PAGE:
Geocaching: Outdoor High-Tech Family Fun!
Geocaching is a great new recreational outdoor activity. It's kind of like a futuristic treasure hunt, currently being played throughout the world by adventure seekers equipped with a GPS (Global Positioning System) device.
A geocacher will place or hide a container with a "treasure" (also known as a "geocache") in a spot and mark the position with their GPS receivers. Geocaches are concealed at various points along trails or other locations. The coordinates of the container's position are then posted on internet sites - the most popular site being www.geocaching.com. Other geocachers enter the container's coordinates into their own GPS receivers and seek the container. When found, they sign the logbook, and place the container back with a new item (find one - leave one!) into its original hiding spot and share their experience and photos online. Anyone with a GPS unit can try to locate the geocaches. Geocaching is enjoyed by people from all age groups!
About the Geocache
A typical geocache is a small waterproof container containing a logbook and "treasure," usually toys or trinkets of little value. These can be a wide variety of items from kids' toys to jewellery, and gift certificates. The possibilities are endless! Popular containers for geocaches are Rubbermaid and Tupperware containers, ice cream containers, peanut butter or other glass jars. It's important that containers are clean, water-tight, weatherproof, and secure so that animals looking for a meal will not get into them. Since geocaching is often a family activity, it is recommended that safe items be used (no illegal or dangerous materials, no food, scented or perishable items, etc.).
Where are they Hidden?
Geocaches are mainly hidden on public recreational lands. Geocaches are never buried and are usually placed in natural crevices created by rocks, stumps and trees. Many are camouflaged to look like branches, squirrel and bird nests or birdhouses. Look for these obvious hiding spots as it is important that you not disturb the area at all while searching.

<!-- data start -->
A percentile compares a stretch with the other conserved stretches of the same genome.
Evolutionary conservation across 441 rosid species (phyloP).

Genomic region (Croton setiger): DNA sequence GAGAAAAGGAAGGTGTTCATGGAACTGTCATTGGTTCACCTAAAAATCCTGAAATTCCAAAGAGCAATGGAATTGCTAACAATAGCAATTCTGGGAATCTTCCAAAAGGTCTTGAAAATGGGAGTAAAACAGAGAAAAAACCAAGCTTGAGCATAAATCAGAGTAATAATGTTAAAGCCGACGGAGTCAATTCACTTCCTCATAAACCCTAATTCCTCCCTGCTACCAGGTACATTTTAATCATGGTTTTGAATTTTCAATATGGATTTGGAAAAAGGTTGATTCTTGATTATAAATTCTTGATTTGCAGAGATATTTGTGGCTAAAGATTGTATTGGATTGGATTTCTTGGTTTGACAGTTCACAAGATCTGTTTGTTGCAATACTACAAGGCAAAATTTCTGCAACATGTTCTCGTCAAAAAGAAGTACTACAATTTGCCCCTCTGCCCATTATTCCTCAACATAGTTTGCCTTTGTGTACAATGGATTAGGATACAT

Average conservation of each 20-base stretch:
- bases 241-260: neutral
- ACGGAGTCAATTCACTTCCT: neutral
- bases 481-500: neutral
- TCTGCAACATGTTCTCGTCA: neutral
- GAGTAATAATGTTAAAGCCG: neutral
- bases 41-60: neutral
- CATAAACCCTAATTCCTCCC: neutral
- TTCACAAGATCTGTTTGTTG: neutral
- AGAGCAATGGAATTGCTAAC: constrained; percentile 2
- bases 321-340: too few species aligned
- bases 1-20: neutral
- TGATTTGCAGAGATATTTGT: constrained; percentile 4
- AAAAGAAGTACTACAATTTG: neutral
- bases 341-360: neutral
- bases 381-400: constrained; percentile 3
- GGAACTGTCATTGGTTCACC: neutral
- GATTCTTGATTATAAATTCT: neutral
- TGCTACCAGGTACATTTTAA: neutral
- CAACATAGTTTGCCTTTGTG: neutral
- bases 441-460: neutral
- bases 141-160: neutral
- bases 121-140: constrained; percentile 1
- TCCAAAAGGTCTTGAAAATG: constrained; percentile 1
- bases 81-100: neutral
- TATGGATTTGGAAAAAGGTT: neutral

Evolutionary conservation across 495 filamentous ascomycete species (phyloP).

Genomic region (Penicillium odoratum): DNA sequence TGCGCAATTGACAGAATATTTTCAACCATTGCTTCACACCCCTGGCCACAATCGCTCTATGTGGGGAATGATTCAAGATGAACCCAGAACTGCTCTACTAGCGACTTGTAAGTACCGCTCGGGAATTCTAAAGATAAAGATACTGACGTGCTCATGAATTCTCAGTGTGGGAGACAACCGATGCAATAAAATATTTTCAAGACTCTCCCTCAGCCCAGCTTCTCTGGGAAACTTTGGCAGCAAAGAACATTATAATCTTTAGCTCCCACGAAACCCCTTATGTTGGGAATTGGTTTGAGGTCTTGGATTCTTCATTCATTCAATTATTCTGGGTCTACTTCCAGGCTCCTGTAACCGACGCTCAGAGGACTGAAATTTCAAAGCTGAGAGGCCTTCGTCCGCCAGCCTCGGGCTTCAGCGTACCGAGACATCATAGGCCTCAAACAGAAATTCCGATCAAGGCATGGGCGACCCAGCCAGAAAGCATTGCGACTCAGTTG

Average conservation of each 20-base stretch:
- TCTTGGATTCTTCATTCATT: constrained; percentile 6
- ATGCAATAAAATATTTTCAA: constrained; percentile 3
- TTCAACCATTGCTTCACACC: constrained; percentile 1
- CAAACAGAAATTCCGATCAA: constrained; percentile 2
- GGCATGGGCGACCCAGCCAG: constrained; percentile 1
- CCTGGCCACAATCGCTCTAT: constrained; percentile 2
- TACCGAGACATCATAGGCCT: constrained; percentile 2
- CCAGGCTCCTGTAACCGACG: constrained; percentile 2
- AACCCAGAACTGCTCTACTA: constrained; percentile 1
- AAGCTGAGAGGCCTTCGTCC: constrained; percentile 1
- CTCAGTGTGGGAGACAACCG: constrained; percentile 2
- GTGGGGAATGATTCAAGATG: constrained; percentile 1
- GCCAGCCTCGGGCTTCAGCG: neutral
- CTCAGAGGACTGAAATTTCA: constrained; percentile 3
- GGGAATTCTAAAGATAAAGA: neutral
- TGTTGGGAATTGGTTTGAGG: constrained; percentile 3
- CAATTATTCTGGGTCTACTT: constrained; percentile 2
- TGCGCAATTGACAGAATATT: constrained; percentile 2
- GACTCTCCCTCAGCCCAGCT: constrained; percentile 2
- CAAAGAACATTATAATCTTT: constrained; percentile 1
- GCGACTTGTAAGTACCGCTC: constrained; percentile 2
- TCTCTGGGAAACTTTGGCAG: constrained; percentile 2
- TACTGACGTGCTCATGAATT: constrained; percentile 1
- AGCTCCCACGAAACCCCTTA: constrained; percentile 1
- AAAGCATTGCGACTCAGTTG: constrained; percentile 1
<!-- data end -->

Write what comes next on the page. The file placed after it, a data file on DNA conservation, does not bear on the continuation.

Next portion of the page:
Benefits of Geocaching
Geocaching gets families out into nature! In geocaching, there are rules and protocols to follow; one of which is to protect the environment. Geocachers are encouraged to pick up litter they spot as they walk on trails. They should also report problems on trails such as fallen trees, dangerous debris and rocks, broken boardwalks, etc. It's a great activity to introduce children to nature and teaches them to respect the environment. Kids will love to hike especially when there is a "prize" at the end!
Today, well over 800,000 geocaches are registered on various websites devoted to this hobby. Geocaches are currently placed in over 100 countries around the world and on all seven continents!
So find out what all the hype is about and introduce your family to geocaching. It's a great way to enjoy the fresh air, wilderness, and outdoors - all year long!
Geocaching is a fairly sophisticated activity and there are many rules to follow so you'll need to do your research ahead of time!
Geocaching.com - The Official Global GPS Cache Hunt Site
Ontario Geocaching Association
Developed to provide additional support for the Geocachers of Ontario and other provinces and states. Provides an entertaining outlet for geocachers to announce events and other social gatherings.
Your source for Geocaching information in Central Ontario.
Parks Canada Geocaching
Parks Canada welcomes geocachers: come explore with us!
How GPS Receivers Work
EarthCache is a great way to learn more about our wonderful world. It also teaches you and your family important skills such as navigation and map reading.